With the departure of the Hurons (1738) Father de la Richardie was without a flock. The wise priest saw that to maintain the faith in their hearts and to exercise any degree of influence or control over them he would have to keep them together. He therefore sought immediately to have them settled at Montreal, but the proud Hurons would not go without an invitation lest it look like flight, and the reluctant governor Beauharnois delayed in asking them. In the winter of 1740 Father de la Richardie spent seven months with the Indians at Sandusky.9 Being better acquainted with their ways and customs than anyone else he sent word to Beauharnois that “the custom of the savages was not to go begging for protection or refuge; that if anyone took compassion on their women and children, it was for them to come and console them upon their mats, or even to light a new fire for them.”10 Evidently the governor had hesitated too long to light the new fire, with the result that the Hurons were convinced that they were not wanted in the east.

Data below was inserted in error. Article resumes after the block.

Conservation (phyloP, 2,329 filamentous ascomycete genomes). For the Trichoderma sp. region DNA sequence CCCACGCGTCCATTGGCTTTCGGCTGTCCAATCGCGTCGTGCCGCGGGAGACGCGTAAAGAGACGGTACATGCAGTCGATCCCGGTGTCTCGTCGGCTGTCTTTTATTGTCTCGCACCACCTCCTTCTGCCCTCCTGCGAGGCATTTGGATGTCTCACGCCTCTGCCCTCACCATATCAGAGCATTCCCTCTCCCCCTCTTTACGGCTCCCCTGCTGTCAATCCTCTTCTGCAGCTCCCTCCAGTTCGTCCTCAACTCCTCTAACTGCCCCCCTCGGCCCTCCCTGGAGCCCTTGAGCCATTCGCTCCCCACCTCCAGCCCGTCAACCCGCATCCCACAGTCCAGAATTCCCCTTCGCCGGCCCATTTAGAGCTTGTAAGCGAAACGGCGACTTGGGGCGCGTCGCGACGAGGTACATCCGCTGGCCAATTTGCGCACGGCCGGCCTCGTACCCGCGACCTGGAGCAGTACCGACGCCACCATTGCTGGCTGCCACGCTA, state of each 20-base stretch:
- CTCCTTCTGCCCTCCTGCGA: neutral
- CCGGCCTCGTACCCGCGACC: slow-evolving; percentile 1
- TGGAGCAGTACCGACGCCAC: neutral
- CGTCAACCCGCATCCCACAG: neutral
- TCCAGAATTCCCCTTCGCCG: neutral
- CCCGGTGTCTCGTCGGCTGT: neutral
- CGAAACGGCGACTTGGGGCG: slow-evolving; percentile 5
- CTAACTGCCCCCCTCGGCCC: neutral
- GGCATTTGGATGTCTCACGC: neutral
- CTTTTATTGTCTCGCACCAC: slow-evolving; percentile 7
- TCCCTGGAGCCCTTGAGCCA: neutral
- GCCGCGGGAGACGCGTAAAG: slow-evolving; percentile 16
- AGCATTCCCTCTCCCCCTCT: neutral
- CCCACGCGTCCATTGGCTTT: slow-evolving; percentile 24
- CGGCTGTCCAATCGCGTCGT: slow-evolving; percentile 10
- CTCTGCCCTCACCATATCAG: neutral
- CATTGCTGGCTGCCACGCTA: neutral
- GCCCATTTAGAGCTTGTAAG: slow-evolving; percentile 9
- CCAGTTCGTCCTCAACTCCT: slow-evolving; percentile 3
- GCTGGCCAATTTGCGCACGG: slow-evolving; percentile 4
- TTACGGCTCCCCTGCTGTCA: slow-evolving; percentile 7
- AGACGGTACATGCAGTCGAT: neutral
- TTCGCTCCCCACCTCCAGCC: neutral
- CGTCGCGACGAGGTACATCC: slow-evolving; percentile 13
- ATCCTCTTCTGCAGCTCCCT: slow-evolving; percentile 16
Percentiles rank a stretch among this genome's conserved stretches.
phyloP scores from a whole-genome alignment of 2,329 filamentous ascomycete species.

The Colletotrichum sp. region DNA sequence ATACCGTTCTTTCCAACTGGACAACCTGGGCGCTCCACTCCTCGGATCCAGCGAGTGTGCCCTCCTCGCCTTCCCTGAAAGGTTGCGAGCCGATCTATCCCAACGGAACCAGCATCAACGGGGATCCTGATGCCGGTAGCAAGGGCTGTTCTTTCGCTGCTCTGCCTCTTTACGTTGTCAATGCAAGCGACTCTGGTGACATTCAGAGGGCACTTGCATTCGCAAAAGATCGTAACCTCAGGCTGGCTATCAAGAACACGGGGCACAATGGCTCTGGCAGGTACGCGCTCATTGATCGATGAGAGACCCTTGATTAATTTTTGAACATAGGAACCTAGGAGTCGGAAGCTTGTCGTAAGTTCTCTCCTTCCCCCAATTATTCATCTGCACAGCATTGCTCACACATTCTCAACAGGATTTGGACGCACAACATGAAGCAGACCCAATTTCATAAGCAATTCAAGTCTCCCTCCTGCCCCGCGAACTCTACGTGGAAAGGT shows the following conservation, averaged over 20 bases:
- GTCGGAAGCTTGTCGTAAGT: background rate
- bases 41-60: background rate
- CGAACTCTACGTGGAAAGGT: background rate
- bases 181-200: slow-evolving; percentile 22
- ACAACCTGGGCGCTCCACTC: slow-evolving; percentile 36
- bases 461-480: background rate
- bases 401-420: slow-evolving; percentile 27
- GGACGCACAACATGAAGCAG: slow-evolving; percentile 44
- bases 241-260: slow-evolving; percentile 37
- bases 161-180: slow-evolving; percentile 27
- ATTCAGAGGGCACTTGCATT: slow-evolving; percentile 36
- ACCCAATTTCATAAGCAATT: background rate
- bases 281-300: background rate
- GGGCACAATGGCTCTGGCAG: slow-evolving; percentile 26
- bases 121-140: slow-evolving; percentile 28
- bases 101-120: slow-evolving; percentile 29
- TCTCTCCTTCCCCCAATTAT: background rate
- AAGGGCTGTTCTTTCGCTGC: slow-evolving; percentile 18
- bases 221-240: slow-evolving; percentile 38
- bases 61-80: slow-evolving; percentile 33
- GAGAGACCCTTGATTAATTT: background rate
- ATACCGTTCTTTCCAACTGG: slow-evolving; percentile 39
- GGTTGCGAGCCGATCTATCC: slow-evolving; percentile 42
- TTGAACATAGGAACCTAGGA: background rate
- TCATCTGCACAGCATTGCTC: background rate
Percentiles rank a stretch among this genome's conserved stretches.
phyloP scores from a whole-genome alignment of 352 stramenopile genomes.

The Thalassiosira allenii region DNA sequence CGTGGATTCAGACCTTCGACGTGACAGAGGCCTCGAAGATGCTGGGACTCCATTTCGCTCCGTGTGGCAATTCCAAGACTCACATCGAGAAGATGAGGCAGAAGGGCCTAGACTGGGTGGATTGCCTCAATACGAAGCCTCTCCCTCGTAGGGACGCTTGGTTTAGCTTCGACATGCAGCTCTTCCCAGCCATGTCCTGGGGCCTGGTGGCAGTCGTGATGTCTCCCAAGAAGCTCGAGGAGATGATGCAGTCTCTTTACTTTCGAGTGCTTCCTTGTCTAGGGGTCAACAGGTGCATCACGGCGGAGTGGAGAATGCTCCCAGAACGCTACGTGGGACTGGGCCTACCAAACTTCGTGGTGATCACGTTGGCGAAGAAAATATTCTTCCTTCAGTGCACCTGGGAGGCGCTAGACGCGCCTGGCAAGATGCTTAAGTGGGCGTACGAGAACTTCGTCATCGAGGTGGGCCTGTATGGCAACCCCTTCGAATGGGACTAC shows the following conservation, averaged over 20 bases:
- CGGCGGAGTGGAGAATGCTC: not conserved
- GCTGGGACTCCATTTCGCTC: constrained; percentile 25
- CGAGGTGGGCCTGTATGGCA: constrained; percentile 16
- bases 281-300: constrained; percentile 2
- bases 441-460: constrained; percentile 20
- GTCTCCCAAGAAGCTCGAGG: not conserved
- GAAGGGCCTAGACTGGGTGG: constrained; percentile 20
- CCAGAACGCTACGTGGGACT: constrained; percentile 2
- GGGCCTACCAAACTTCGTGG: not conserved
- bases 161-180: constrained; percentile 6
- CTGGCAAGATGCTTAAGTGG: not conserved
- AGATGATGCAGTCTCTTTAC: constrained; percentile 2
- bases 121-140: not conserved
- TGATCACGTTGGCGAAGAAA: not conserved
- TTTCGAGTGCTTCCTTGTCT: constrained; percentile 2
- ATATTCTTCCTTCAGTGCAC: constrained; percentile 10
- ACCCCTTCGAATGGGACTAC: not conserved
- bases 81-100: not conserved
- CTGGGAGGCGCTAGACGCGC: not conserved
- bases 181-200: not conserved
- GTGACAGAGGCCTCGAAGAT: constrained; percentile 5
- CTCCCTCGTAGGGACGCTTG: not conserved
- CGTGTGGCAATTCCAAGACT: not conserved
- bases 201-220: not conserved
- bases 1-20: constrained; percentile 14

At last, in 1742, Father de la Richardie taking matters into his own capable hands, persuaded the Indians to settle at Bois Blanc Island, at the outlet of the Detroit River directly opposite the present town of Amherst­burg. Meanwhile Governor Beauharnois had been converted to the plan of bringing the Hurons to Montreal, and was furious at Father de la Richardie’s interference. He did not soon forgive Father de la Richardie for what he considered this highhanded measure.11

     During the exile of the Hurons at Sandusky, it is proof of the devotion that Father de la Richardie had instilled into their hearts that they remem­bered and observed the feasts of the Church. The missionary wrote that they came to Detroit on the approach of the great festivals.12 We may well believe that of these holy days the feast of the Assumption of the Blessed Virgin Mary occupied a position of special importance, for the Indians would be quick to honor the patroness of their beloved mission.